What is Pinterest?
Before we talk about Pinterest marketing strategy, let’s talk about what is Pinterest first. Pinterest is a search engine. It’s meant for discovery. This is where people go to find solutions, ideas and inspiration.
The internet is swarming with new content each and everyday.
Think of Pinterest as “the best of the best on the internet.” It’s a way for users to bookmark what they’ve found to be helpful.
What does this mean for you as an entrepreneur or marketer?
If they pin your content, you are gaining credibility and authority which will strengthen your marketing strategy. Word-of-mouth advertising will always be
effective! If someone is pinning your content, they’re endorsing you so their friends, family and followers can discover you as well. You are increasing your total exposure. Pinterest is the perfect way to drive traffic to your site in order to generate more leads and business.
One way to get the ball rolling is to make sure that YOU are pinning your content.
Currently, I average over 4 million monthly viewers per month on Pinterest with close to a 9% engagement rate! I’ve used Pinterest to drive traffic to my blog, e-commerce site, appointment booking sites, lead capture pages and even Youtube videos. The possibilities really are endless. If you’re thinking you don’t have time to learn about another social media site, trust me, I was just like you but this is where Pinterest has proven to be worth it many times over!
Having a Pinterest marketing strategy is crucial!
How does Pinterest compare to Instagram and Facebook?
In terms of engagement rates: anything within the 1-3% engagement group is considered good on Instagram. While anything higher than 1% is good on Facebook. As you can see, my engagement is over 3x higher than industry standards and I’m not spending a whole lot of time on social media.
Because Facebook and Instagram are social media sites, they’re meant to be social. This includes a great deal of liking, commenting and responding. In order to get engagement, you have to give it with traditional social media sites. With Pinterest, your focus is more on publishing engaging content. Every once in a while, I’ll get a comment on a pin or a direct message but it’s not really the standard.
Paid or Organic Reach?
Unlike many other social media platforms, Pinterest encourages shopping and also leaving the platform. Just think, Instagram doesn’t have a way for you to include an external link in your caption.
Facebook promptly notifies you that you are leaving the platform and going to a potentially dangerous site (scary!). Posts or status updates that include an external link are also known to get lower engagement because the visibility is lower. Social media sites are stingy and want to keep you on the platform UNLESS you are willing to pay.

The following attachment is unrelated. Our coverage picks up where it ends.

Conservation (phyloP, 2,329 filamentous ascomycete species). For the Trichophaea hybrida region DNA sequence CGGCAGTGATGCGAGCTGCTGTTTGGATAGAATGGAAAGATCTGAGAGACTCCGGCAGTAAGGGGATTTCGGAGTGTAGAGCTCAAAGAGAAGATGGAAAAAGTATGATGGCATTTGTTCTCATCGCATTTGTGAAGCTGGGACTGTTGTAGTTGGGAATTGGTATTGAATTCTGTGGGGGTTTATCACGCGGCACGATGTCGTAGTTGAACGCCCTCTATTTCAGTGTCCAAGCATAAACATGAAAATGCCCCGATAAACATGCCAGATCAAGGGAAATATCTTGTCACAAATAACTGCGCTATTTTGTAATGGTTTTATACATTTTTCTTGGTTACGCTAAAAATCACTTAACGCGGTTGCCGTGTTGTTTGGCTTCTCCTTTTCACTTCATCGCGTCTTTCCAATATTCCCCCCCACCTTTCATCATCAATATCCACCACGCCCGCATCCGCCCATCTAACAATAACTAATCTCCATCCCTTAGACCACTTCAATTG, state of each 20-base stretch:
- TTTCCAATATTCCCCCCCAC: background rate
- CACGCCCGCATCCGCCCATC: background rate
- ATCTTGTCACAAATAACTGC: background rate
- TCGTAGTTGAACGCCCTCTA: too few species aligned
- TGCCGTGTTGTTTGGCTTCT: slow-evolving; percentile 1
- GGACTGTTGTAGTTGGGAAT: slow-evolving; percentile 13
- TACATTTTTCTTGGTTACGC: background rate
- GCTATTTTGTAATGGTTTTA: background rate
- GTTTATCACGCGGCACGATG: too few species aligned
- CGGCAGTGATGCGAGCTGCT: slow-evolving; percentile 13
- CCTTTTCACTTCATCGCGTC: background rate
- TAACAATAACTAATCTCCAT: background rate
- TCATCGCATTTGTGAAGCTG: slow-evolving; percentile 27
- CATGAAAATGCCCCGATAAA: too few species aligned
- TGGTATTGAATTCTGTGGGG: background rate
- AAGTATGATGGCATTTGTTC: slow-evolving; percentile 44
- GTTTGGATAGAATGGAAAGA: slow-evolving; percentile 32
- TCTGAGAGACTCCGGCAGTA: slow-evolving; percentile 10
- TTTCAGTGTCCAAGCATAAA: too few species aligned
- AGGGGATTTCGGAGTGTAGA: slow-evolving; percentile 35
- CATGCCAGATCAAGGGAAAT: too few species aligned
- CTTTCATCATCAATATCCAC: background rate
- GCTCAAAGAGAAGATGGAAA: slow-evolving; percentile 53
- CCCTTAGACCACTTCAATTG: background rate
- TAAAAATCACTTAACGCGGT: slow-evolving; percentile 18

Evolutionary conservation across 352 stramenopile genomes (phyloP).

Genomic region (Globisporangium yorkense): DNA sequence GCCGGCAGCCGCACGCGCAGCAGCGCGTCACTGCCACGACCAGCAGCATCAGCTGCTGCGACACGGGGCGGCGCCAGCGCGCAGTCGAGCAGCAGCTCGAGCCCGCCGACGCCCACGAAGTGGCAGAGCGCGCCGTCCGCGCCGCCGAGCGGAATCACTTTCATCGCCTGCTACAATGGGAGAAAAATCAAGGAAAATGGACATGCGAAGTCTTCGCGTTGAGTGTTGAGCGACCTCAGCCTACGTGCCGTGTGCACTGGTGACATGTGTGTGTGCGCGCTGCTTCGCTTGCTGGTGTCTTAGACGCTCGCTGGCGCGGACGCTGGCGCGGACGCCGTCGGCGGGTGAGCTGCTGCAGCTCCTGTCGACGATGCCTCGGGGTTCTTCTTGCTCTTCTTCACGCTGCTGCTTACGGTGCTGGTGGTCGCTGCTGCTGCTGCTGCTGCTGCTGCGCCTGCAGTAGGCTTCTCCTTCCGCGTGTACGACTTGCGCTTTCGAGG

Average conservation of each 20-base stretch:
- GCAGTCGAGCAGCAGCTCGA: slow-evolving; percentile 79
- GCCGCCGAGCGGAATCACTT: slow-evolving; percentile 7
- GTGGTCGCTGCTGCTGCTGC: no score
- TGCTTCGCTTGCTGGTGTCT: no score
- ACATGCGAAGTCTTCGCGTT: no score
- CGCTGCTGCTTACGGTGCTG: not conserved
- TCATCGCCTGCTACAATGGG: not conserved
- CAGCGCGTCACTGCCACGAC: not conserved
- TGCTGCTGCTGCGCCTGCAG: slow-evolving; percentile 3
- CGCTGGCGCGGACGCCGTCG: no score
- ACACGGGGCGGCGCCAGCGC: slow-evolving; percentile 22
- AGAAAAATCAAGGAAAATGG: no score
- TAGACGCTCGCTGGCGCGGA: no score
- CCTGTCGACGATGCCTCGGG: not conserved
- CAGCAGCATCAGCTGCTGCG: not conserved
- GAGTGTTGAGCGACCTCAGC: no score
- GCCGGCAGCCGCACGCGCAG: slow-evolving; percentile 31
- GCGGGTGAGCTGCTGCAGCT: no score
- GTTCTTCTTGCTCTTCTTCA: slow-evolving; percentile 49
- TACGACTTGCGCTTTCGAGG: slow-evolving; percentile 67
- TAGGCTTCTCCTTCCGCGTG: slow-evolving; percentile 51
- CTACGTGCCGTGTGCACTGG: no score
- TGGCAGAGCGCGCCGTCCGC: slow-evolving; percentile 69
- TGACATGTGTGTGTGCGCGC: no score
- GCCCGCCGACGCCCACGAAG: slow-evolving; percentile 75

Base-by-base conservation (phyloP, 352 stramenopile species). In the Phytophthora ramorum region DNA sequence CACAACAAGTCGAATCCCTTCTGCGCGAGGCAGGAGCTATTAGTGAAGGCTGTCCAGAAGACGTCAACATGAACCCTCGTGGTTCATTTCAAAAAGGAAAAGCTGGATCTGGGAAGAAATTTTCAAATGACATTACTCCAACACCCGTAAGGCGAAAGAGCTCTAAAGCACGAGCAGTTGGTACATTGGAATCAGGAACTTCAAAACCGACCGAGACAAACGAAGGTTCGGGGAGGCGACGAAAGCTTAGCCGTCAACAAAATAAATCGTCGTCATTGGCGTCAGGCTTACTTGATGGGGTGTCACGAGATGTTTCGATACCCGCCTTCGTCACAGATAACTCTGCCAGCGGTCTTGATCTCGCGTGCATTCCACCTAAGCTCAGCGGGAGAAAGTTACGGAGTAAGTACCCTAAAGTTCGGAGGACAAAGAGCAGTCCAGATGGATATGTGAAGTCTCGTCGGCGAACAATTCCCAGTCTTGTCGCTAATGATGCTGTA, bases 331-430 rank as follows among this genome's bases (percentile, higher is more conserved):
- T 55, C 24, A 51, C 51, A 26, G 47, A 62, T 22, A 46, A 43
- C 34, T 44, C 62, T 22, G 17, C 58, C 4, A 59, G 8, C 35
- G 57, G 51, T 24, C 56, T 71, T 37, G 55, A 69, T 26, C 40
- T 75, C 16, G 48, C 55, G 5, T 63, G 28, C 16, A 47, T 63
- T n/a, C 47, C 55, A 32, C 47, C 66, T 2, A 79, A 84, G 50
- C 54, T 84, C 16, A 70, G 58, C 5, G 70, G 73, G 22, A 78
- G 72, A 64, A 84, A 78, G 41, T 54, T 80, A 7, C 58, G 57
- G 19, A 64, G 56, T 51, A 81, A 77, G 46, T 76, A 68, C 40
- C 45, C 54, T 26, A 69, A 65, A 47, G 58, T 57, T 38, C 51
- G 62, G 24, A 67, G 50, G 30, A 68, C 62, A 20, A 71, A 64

We’ve already moved towards a pay-to-play marketing environment and it’s only going to get worse. Facebook set the pace and you can expect to see Instagram closely following in 2020. Heads up: look for more ads in Instagram stories.
Though paid advertising is possible on Pinterest, you can still get above industry results with organic Pinterest marketing strategies. Yes, that’s right!
Helps Out Content Creators
As you begin to pin and engage with certain content, not only will Pinterest update your home feed to include your interests, but it will also send you an email with pins and boards that are similar to yours! As a marketer, this is golden! It gives you a way to learn more and get a better idea of how to create pins that your audience finds interesting and it’ll give you some content to curate so all of the focus isn’t on you trying to create 10-20 new pins per day. PLUS, it will also send emails to other users that will include YOUR profile/pins/boards to help you increase your reach.
The Ability to Be Discovered
Pinterest is a search engine so not only can you search for a specific solution or problem, it will find recommendations that you may find helpful. You don’t need to know the exact verbiage to produce results. It will show you what is most common with others who have searched for something similar. Unfortunately, the only way to search Instagram is through the use of hashtags. If you don’t know which hashtag to use or search for, you have no way of being discovered. You can’t search for a sentence on Instagram. Furthermore, you can search a public domain such as Google for a solution and be directed to Pinterest but you won’t be able to do the same with an Instagram post.